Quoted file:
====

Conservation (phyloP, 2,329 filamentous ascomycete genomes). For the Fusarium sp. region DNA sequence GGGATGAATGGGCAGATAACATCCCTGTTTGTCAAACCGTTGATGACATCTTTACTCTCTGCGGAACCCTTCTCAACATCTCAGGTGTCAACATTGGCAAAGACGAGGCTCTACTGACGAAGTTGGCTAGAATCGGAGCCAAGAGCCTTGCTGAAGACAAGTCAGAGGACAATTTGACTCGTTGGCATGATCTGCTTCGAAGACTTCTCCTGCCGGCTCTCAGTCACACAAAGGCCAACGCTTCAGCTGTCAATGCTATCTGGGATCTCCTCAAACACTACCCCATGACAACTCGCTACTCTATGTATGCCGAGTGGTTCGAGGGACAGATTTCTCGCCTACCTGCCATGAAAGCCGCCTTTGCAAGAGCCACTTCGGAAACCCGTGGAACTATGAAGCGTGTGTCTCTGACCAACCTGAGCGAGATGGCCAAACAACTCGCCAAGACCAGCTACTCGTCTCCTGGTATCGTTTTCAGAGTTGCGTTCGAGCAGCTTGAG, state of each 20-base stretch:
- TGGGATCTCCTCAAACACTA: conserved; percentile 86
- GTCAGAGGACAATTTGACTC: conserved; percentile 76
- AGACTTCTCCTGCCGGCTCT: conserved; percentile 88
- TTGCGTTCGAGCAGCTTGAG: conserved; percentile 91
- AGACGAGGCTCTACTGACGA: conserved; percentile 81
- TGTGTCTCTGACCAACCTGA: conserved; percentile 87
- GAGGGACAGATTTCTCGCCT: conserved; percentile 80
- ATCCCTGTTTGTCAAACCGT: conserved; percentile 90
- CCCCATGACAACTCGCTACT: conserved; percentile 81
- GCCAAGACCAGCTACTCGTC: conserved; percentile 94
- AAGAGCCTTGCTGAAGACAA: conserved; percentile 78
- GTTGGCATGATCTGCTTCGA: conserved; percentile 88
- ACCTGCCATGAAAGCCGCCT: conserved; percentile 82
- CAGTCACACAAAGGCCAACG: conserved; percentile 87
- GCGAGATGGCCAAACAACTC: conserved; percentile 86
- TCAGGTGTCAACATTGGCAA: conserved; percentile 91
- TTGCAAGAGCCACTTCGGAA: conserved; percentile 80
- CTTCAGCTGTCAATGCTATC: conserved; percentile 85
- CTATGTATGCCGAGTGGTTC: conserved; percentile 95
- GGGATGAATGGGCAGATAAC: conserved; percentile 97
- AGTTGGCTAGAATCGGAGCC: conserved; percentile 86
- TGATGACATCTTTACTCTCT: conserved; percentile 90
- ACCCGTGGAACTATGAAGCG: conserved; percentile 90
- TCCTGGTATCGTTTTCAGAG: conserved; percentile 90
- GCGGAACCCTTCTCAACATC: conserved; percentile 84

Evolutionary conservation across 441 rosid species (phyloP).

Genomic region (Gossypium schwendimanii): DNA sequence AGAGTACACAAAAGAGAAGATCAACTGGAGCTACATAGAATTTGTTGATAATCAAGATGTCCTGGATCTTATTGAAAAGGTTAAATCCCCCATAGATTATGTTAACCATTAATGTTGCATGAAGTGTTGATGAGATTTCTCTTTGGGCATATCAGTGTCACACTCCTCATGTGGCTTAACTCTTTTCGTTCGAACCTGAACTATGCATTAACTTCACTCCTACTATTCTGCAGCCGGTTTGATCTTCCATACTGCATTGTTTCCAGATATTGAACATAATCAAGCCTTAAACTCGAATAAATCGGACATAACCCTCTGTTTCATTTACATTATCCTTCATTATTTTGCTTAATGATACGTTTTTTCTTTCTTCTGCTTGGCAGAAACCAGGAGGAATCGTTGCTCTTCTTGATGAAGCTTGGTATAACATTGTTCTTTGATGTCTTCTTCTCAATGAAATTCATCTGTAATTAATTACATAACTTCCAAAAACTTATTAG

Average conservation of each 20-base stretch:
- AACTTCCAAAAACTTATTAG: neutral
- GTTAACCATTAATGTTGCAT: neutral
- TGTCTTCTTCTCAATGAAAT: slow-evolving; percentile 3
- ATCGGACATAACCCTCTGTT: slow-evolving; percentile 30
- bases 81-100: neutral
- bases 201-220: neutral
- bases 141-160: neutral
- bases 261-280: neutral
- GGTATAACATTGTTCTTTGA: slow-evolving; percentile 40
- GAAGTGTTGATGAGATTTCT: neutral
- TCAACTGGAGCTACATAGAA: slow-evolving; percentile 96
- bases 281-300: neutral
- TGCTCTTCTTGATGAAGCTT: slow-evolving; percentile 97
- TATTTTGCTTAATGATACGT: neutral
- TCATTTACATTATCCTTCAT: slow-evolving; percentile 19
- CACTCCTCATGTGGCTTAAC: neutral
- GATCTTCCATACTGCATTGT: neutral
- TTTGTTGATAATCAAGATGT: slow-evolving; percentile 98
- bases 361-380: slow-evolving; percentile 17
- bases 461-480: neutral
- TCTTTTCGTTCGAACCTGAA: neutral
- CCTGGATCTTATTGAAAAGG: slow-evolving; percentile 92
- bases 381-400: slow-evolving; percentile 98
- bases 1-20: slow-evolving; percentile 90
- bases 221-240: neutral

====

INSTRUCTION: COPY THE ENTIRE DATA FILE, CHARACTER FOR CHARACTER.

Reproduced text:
Conservation (phyloP, 2,329 filamentous ascomycete genomes). For the Fusarium sp. region DNA sequence GGGATGAATGGGCAGATAACATCCCTGTTTGTCAAACCGTTGATGACATCTTTACTCTCTGCGGAACCCTTCTCAACATCTCAGGTGTCAACATTGGCAAAGACGAGGCTCTACTGACGAAGTTGGCTAGAATCGGAGCCAAGAGCCTTGCTGAAGACAAGTCAGAGGACAATTTGACTCGTTGGCATGATCTGCTTCGAAGACTTCTCCTGCCGGCTCTCAGTCACACAAAGGCCAACGCTTCAGCTGTCAATGCTATCTGGGATCTCCTCAAACACTACCCCATGACAACTCGCTACTCTATGTATGCCGAGTGGTTCGAGGGACAGATTTCTCGCCTACCTGCCATGAAAGCCGCCTTTGCAAGAGCCACTTCGGAAACCCGTGGAACTATGAAGCGTGTGTCTCTGACCAACCTGAGCGAGATGGCCAAACAACTCGCCAAGACCAGCTACTCGTCTCCTGGTATCGTTTTCAGAGTTGCGTTCGAGCAGCTTGAG, state of each 20-base stretch:
- TGGGATCTCCTCAAACACTA: conserved; percentile 86
- GTCAGAGGACAATTTGACTC: conserved; percentile 76
- AGACTTCTCCTGCCGGCTCT: conserved; percentile 88
- TTGCGTTCGAGCAGCTTGAG: conserved; percentile 91
- AGACGAGGCTCTACTGACGA: conserved; percentile 81
- TGTGTCTCTGACCAACCTGA: conserved; percentile 87
- GAGGGACAGATTTCTCGCCT: conserved; percentile 80
- ATCCCTGTTTGTCAAACCGT: conserved; percentile 90
- CCCCATGACAACTCGCTACT: conserved; percentile 81
- GCCAAGACCAGCTACTCGTC: conserved; percentile 94
- AAGAGCCTTGCTGAAGACAA: conserved; percentile 78
- GTTGGCATGATCTGCTTCGA: conserved; percentile 88
- ACCTGCCATGAAAGCCGCCT: conserved; percentile 82
- CAGTCACACAAAGGCCAACG: conserved; percentile 87
- GCGAGATGGCCAAACAACTC: conserved; percentile 86
- TCAGGTGTCAACATTGGCAA: conserved; percentile 91
- TTGCAAGAGCCACTTCGGAA: conserved; percentile 80
- CTTCAGCTGTCAATGCTATC: conserved; percentile 85
- CTATGTATGCCGAGTGGTTC: conserved; percentile 95
- GGGATGAATGGGCAGATAAC: conserved; percentile 97
- AGTTGGCTAGAATCGGAGCC: conserved; percentile 86
- TGATGACATCTTTACTCTCT: conserved; percentile 90
- ACCCGTGGAACTATGAAGCG: conserved; percentile 90
- TCCTGGTATCGTTTTCAGAG: conserved; percentile 90
- GCGGAACCCTTCTCAACATC: conserved; percentile 84

Evolutionary conservation across 441 rosid species (phyloP).

Genomic region (Gossypium schwendimanii): DNA sequence AGAGTACACAAAAGAGAAGATCAACTGGAGCTACATAGAATTTGTTGATAATCAAGATGTCCTGGATCTTATTGAAAAGGTTAAATCCCCCATAGATTATGTTAACCATTAATGTTGCATGAAGTGTTGATGAGATTTCTCTTTGGGCATATCAGTGTCACACTCCTCATGTGGCTTAACTCTTTTCGTTCGAACCTGAACTATGCATTAACTTCACTCCTACTATTCTGCAGCCGGTTTGATCTTCCATACTGCATTGTTTCCAGATATTGAACATAATCAAGCCTTAAACTCGAATAAATCGGACATAACCCTCTGTTTCATTTACATTATCCTTCATTATTTTGCTTAATGATACGTTTTTTCTTTCTTCTGCTTGGCAGAAACCAGGAGGAATCGTTGCTCTTCTTGATGAAGCTTGGTATAACATTGTTCTTTGATGTCTTCTTCTCAATGAAATTCATCTGTAATTAATTACATAACTTCCAAAAACTTATTAG

Average conservation of each 20-base stretch:
- AACTTCCAAAAACTTATTAG: neutral
- GTTAACCATTAATGTTGCAT: neutral
- TGTCTTCTTCTCAATGAAAT: slow-evolving; percentile 3
- ATCGGACATAACCCTCTGTT: slow-evolving; percentile 30
- bases 81-100: neutral
- bases 201-220: neutral
- bases 141-160: neutral
- bases 261-280: neutral
- GGTATAACATTGTTCTTTGA: slow-evolving; percentile 40
- GAAGTGTTGATGAGATTTCT: neutral
- TCAACTGGAGCTACATAGAA: slow-evolving; percentile 96
- bases 281-300: neutral
- TGCTCTTCTTGATGAAGCTT: slow-evolving; percentile 97
- TATTTTGCTTAATGATACGT: neutral
- TCATTTACATTATCCTTCAT: slow-evolving; percentile 19
- CACTCCTCATGTGGCTTAAC: neutral
- GATCTTCCATACTGCATTGT: neutral
- TTTGTTGATAATCAAGATGT: slow-evolving; percentile 98
- bases 361-380: slow-evolving; percentile 17
- bases 461-480: neutral
- TCTTTTCGTTCGAACCTGAA: neutral
- CCTGGATCTTATTGAAAAGG: slow-evolving; percentile 92
- bases 381-400: slow-evolving; percentile 98
- bases 1-20: slow-evolving; percentile 90
- bases 221-240: neutral